By Rich Kane
By Joel Beers
By LP Hastings
By Dave Barton
By Patrice Wirth Marsters
By Erin DeWitt
By Taylor Hamby
By LP Hastings
With the results of the midterm elections pretty much settled, liberals and conservatives can finally agree on one thing: the existence of a just and merciful God. Yes, while many secular Democrats are reconsidering their beliefs due to their gains in the House and Senate, Christian fundamentalists are joyfully anticipating the Rapture as illegal immigrants (or, as the neo-cons know them, Satan's Li'l Helpers) are granted amnesty, homosexuals are allowed to butcher and cannibalize our fetuses, and our schoolchildren are forced to mock a picture of Jesus in their classrooms every morning. To paraphrase Nietzsche, God may be dead, but at least in the pages of this paper, irony lives on.
With all the excitement surrounding the Messiah's return, it's easy to forget there are at least two or three other religions practiced in this country. The current exhibition at the Fullerton Museum Center aims to address these slightly less politically exploitable faiths by presenting their stories via words and pictures collected over the past three years by artist and documentarian Rick Nahmias.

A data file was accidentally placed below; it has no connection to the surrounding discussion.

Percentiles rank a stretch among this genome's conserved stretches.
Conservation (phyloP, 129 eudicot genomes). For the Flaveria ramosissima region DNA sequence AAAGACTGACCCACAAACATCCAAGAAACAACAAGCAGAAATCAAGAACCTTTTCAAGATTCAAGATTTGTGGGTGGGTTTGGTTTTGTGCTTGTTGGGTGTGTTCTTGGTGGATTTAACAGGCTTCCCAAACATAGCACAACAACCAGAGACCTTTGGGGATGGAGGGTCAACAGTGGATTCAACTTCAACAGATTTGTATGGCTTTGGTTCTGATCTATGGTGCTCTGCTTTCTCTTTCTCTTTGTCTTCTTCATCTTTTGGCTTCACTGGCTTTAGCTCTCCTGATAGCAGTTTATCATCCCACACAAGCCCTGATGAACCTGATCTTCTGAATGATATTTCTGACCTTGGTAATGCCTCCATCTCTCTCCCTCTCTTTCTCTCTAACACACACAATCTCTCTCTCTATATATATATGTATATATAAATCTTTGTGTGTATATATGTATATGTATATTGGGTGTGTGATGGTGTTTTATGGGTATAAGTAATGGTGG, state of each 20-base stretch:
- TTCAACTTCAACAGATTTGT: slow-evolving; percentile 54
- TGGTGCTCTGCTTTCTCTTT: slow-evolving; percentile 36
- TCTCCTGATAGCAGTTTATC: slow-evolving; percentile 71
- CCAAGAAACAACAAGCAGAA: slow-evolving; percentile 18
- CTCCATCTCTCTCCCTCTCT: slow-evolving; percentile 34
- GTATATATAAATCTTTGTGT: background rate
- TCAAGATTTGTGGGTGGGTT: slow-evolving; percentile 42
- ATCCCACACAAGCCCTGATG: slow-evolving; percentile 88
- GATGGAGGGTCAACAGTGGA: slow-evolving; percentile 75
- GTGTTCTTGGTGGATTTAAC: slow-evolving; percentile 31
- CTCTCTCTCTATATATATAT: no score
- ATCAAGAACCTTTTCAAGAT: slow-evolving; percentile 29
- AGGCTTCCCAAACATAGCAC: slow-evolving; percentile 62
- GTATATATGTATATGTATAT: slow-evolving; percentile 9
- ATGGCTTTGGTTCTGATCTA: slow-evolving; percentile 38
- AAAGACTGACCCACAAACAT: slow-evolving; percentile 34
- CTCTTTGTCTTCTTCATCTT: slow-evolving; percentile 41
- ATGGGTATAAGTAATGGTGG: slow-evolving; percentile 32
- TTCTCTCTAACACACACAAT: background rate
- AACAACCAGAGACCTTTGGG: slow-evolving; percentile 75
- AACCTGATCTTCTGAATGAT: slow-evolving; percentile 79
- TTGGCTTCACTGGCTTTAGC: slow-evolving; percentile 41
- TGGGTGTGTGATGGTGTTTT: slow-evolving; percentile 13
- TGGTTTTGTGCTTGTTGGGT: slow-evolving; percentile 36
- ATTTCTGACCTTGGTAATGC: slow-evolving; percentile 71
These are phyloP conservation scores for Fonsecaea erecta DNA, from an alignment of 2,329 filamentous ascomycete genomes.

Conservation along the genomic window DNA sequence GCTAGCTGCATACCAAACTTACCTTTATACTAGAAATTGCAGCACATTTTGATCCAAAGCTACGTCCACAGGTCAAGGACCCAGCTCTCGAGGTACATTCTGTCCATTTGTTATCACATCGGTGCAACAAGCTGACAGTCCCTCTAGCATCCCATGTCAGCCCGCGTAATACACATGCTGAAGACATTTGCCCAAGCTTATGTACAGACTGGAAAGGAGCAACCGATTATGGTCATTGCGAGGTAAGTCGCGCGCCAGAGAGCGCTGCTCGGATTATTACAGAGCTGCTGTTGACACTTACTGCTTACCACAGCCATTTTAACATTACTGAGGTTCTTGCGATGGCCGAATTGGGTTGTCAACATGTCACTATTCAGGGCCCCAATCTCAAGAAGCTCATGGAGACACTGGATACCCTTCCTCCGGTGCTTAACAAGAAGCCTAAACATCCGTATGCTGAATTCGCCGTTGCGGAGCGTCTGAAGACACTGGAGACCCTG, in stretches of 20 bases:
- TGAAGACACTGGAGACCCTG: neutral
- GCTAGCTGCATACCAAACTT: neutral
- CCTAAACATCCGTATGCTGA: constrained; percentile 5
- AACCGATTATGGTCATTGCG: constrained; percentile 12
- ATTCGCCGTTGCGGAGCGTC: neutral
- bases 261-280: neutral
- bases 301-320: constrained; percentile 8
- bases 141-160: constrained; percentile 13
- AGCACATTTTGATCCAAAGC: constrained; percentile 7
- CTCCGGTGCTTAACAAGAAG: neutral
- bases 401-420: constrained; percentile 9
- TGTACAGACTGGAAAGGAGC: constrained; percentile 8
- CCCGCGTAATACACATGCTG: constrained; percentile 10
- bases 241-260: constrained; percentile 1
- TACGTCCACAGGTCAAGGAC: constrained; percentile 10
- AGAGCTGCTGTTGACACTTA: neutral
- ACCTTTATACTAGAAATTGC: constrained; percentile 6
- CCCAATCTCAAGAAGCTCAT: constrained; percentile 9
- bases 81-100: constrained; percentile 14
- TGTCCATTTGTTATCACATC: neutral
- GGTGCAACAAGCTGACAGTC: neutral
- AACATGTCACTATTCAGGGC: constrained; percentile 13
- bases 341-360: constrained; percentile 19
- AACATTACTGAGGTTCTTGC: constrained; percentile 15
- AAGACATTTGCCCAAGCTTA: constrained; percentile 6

Nahmias presents the images of such alternative groups as a transgendered gospel choir in San Francisco, a community of San Quentin inmates who have become Zen Buddhists and a group of Muslims living in Santa Ana who survived the Khmer Rouge genocide. Accompanying his evocative photographs—many of them life-sized—is his collection of audio recordings of his subjects and transcriptions of his interviews. Coinciding with the exhibition, the Fullerton Museum Center is conducting a lecture series with representatives from the interfaith community in an effort to spread a little tolerance and understanding in this time of famine. Remember, everyone: nobody's got a monopoly on God . . . so in the off chance that Jesus isn't coming back as soon as it might seem, it's worth considering some alternatives.
"Golden States of Grace" at the Fullerton Museum Center, 301 N. Pomona Ave., Fullerton, (714) 738-6545; www.cityoffullerton.com/depts/museum. Tues.-Wed. & Fri.-Sun., noon-4 p.m.; Thurs., noon-8 p.m. $1-$4. Through Jan. 14, 2007.